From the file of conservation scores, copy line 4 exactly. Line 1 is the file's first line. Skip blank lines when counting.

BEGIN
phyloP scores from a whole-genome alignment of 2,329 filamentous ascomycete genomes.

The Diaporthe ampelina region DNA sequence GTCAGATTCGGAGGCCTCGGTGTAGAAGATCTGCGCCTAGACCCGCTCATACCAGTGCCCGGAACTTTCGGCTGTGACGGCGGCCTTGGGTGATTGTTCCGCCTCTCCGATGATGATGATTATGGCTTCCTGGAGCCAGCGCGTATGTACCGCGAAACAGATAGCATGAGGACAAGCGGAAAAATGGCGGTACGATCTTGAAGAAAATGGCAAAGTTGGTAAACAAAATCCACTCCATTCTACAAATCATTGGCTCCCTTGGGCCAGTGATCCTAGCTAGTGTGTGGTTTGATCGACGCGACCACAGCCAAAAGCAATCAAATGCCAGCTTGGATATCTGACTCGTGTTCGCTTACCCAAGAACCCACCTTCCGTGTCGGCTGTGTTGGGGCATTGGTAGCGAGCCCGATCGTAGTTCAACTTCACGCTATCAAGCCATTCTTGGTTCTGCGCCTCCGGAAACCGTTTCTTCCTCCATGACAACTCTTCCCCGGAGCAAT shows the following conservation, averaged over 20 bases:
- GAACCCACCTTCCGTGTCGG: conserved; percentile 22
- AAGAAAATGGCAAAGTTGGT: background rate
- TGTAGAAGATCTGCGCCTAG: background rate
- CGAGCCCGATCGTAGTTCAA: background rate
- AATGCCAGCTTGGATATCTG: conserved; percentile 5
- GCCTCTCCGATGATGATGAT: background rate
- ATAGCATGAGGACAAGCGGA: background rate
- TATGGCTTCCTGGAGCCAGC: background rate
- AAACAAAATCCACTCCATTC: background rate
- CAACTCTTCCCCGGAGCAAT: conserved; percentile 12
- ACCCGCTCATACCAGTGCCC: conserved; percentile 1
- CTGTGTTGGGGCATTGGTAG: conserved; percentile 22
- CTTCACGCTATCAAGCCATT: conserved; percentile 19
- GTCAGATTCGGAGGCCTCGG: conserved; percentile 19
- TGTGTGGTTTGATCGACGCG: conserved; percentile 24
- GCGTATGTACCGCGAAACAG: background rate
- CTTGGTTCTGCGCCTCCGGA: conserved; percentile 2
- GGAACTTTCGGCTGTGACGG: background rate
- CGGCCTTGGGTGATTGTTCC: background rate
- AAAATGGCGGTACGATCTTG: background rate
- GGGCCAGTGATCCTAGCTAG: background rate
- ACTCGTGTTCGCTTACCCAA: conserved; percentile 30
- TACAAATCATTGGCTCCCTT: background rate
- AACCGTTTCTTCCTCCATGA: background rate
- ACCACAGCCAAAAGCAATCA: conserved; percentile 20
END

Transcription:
- AAGAAAATGGCAAAGTTGGT: background rate